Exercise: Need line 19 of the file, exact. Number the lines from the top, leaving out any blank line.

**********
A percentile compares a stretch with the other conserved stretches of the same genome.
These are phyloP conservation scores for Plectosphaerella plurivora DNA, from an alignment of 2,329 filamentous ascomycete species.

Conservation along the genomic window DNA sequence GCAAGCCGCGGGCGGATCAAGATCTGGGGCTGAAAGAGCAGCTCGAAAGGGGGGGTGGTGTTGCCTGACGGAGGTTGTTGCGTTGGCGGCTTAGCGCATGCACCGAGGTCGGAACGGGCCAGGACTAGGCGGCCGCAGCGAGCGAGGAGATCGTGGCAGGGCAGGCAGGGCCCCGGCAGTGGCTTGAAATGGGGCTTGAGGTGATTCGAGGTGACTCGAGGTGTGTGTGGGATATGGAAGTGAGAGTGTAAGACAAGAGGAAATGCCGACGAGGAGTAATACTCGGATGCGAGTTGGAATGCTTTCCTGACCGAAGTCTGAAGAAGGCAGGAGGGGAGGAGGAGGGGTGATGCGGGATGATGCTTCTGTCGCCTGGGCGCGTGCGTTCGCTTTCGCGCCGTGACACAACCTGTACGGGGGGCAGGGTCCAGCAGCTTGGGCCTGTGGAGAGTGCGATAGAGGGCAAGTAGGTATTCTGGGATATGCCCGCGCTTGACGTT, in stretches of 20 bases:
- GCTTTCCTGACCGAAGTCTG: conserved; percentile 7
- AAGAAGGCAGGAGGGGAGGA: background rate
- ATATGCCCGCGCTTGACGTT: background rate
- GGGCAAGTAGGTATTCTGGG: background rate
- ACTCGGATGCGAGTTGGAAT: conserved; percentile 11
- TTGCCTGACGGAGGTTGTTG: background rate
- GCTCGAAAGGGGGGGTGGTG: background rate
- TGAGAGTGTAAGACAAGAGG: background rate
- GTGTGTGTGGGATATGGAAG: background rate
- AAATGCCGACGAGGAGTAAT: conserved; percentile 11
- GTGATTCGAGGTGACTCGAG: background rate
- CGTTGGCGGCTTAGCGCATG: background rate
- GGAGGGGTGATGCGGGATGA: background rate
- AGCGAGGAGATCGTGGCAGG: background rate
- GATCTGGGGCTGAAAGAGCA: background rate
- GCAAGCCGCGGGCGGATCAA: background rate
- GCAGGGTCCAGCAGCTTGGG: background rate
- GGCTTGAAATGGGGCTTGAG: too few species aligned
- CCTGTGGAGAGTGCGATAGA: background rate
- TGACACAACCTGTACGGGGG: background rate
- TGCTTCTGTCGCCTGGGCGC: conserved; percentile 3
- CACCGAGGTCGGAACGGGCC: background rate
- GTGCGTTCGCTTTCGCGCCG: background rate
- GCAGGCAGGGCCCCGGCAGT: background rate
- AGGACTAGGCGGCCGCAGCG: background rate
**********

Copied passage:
- GCAAGCCGCGGGCGGATCAA: background rate